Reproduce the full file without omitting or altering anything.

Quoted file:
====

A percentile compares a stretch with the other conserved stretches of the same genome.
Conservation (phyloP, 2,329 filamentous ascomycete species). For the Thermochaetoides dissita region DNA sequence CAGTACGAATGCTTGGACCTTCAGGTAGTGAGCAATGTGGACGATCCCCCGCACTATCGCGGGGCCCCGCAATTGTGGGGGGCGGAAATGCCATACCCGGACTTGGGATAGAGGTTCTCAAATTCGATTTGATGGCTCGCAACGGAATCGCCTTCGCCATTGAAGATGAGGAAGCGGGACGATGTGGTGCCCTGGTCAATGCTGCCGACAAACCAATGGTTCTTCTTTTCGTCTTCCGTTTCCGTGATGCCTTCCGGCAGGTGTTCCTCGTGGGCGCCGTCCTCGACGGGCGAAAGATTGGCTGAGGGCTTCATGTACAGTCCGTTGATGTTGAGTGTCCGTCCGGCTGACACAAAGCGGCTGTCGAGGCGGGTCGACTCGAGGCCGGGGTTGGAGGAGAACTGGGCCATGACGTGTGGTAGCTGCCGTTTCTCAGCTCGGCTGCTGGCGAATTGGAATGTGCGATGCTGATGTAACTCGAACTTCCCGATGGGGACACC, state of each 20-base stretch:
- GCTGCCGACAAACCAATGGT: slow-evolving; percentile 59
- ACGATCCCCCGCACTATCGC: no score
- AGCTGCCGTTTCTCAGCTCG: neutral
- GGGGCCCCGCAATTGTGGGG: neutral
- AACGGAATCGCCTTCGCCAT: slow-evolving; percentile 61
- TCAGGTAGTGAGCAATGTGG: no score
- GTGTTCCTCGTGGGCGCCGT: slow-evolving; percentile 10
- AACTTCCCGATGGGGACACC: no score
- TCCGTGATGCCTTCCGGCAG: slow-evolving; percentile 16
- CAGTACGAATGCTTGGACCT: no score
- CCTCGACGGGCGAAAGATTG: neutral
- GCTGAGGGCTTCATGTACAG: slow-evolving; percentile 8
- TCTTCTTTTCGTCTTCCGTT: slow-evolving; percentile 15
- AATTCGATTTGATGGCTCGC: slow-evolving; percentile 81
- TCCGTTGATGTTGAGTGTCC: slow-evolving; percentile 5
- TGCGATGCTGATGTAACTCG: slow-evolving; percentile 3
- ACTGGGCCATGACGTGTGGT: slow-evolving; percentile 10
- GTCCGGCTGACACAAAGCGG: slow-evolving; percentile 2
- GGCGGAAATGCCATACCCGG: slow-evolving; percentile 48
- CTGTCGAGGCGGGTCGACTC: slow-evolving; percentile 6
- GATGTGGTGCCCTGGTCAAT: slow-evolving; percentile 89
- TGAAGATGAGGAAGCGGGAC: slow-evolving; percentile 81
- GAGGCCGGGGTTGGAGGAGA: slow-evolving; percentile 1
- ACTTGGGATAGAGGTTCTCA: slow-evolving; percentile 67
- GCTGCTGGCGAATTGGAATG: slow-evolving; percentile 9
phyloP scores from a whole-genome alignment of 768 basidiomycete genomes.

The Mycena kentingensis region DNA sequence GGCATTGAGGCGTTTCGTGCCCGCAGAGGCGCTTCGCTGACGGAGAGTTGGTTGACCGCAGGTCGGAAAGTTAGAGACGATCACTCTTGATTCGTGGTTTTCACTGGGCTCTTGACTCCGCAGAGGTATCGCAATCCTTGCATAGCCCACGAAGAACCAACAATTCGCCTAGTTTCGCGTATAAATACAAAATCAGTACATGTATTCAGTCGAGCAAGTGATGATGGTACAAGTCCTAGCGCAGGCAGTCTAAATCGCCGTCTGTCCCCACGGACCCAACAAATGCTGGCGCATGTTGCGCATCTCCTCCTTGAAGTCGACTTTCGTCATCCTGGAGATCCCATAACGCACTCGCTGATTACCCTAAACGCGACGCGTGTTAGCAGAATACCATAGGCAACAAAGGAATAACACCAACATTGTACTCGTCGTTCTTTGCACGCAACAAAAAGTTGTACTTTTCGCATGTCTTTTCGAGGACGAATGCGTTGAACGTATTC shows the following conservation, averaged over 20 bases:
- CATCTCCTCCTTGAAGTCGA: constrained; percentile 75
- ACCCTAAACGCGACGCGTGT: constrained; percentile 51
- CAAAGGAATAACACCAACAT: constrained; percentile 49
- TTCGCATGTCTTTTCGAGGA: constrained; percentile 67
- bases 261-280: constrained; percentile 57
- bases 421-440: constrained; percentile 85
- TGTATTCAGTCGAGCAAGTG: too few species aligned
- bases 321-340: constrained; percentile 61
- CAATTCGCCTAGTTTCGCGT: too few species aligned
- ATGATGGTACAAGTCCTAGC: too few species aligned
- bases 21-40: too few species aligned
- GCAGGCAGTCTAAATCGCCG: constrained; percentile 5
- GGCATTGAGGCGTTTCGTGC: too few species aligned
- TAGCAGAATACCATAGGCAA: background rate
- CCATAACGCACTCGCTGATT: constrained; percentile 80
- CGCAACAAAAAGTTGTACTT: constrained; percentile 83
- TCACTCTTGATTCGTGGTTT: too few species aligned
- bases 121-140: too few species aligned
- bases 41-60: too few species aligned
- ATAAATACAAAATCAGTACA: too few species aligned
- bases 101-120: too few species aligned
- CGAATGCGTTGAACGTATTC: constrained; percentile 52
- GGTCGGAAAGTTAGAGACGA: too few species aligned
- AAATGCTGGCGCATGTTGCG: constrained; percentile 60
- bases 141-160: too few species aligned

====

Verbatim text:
A percentile compares a stretch with the other conserved stretches of the same genome.
Conservation (phyloP, 2,329 filamentous ascomycete species). For the Thermochaetoides dissita region DNA sequence CAGTACGAATGCTTGGACCTTCAGGTAGTGAGCAATGTGGACGATCCCCCGCACTATCGCGGGGCCCCGCAATTGTGGGGGGCGGAAATGCCATACCCGGACTTGGGATAGAGGTTCTCAAATTCGATTTGATGGCTCGCAACGGAATCGCCTTCGCCATTGAAGATGAGGAAGCGGGACGATGTGGTGCCCTGGTCAATGCTGCCGACAAACCAATGGTTCTTCTTTTCGTCTTCCGTTTCCGTGATGCCTTCCGGCAGGTGTTCCTCGTGGGCGCCGTCCTCGACGGGCGAAAGATTGGCTGAGGGCTTCATGTACAGTCCGTTGATGTTGAGTGTCCGTCCGGCTGACACAAAGCGGCTGTCGAGGCGGGTCGACTCGAGGCCGGGGTTGGAGGAGAACTGGGCCATGACGTGTGGTAGCTGCCGTTTCTCAGCTCGGCTGCTGGCGAATTGGAATGTGCGATGCTGATGTAACTCGAACTTCCCGATGGGGACACC, state of each 20-base stretch:
- GCTGCCGACAAACCAATGGT: slow-evolving; percentile 59
- ACGATCCCCCGCACTATCGC: no score
- AGCTGCCGTTTCTCAGCTCG: neutral
- GGGGCCCCGCAATTGTGGGG: neutral
- AACGGAATCGCCTTCGCCAT: slow-evolving; percentile 61
- TCAGGTAGTGAGCAATGTGG: no score
- GTGTTCCTCGTGGGCGCCGT: slow-evolving; percentile 10
- AACTTCCCGATGGGGACACC: no score
- TCCGTGATGCCTTCCGGCAG: slow-evolving; percentile 16
- CAGTACGAATGCTTGGACCT: no score
- CCTCGACGGGCGAAAGATTG: neutral
- GCTGAGGGCTTCATGTACAG: slow-evolving; percentile 8
- TCTTCTTTTCGTCTTCCGTT: slow-evolving; percentile 15
- AATTCGATTTGATGGCTCGC: slow-evolving; percentile 81
- TCCGTTGATGTTGAGTGTCC: slow-evolving; percentile 5
- TGCGATGCTGATGTAACTCG: slow-evolving; percentile 3
- ACTGGGCCATGACGTGTGGT: slow-evolving; percentile 10
- GTCCGGCTGACACAAAGCGG: slow-evolving; percentile 2
- GGCGGAAATGCCATACCCGG: slow-evolving; percentile 48
- CTGTCGAGGCGGGTCGACTC: slow-evolving; percentile 6
- GATGTGGTGCCCTGGTCAAT: slow-evolving; percentile 89
- TGAAGATGAGGAAGCGGGAC: slow-evolving; percentile 81
- GAGGCCGGGGTTGGAGGAGA: slow-evolving; percentile 1
- ACTTGGGATAGAGGTTCTCA: slow-evolving; percentile 67
- GCTGCTGGCGAATTGGAATG: slow-evolving; percentile 9
phyloP scores from a whole-genome alignment of 768 basidiomycete genomes.

The Mycena kentingensis region DNA sequence GGCATTGAGGCGTTTCGTGCCCGCAGAGGCGCTTCGCTGACGGAGAGTTGGTTGACCGCAGGTCGGAAAGTTAGAGACGATCACTCTTGATTCGTGGTTTTCACTGGGCTCTTGACTCCGCAGAGGTATCGCAATCCTTGCATAGCCCACGAAGAACCAACAATTCGCCTAGTTTCGCGTATAAATACAAAATCAGTACATGTATTCAGTCGAGCAAGTGATGATGGTACAAGTCCTAGCGCAGGCAGTCTAAATCGCCGTCTGTCCCCACGGACCCAACAAATGCTGGCGCATGTTGCGCATCTCCTCCTTGAAGTCGACTTTCGTCATCCTGGAGATCCCATAACGCACTCGCTGATTACCCTAAACGCGACGCGTGTTAGCAGAATACCATAGGCAACAAAGGAATAACACCAACATTGTACTCGTCGTTCTTTGCACGCAACAAAAAGTTGTACTTTTCGCATGTCTTTTCGAGGACGAATGCGTTGAACGTATTC shows the following conservation, averaged over 20 bases:
- CATCTCCTCCTTGAAGTCGA: constrained; percentile 75
- ACCCTAAACGCGACGCGTGT: constrained; percentile 51
- CAAAGGAATAACACCAACAT: constrained; percentile 49
- TTCGCATGTCTTTTCGAGGA: constrained; percentile 67
- bases 261-280: constrained; percentile 57
- bases 421-440: constrained; percentile 85
- TGTATTCAGTCGAGCAAGTG: too few species aligned
- bases 321-340: constrained; percentile 61
- CAATTCGCCTAGTTTCGCGT: too few species aligned
- ATGATGGTACAAGTCCTAGC: too few species aligned
- bases 21-40: too few species aligned
- GCAGGCAGTCTAAATCGCCG: constrained; percentile 5
- GGCATTGAGGCGTTTCGTGC: too few species aligned
- TAGCAGAATACCATAGGCAA: background rate
- CCATAACGCACTCGCTGATT: constrained; percentile 80
- CGCAACAAAAAGTTGTACTT: constrained; percentile 83
- TCACTCTTGATTCGTGGTTT: too few species aligned
- bases 121-140: too few species aligned
- bases 41-60: too few species aligned
- ATAAATACAAAATCAGTACA: too few species aligned
- bases 101-120: too few species aligned
- CGAATGCGTTGAACGTATTC: constrained; percentile 52
- GGTCGGAAAGTTAGAGACGA: too few species aligned
- AAATGCTGGCGCATGTTGCG: constrained; percentile 60
- bases 141-160: too few species aligned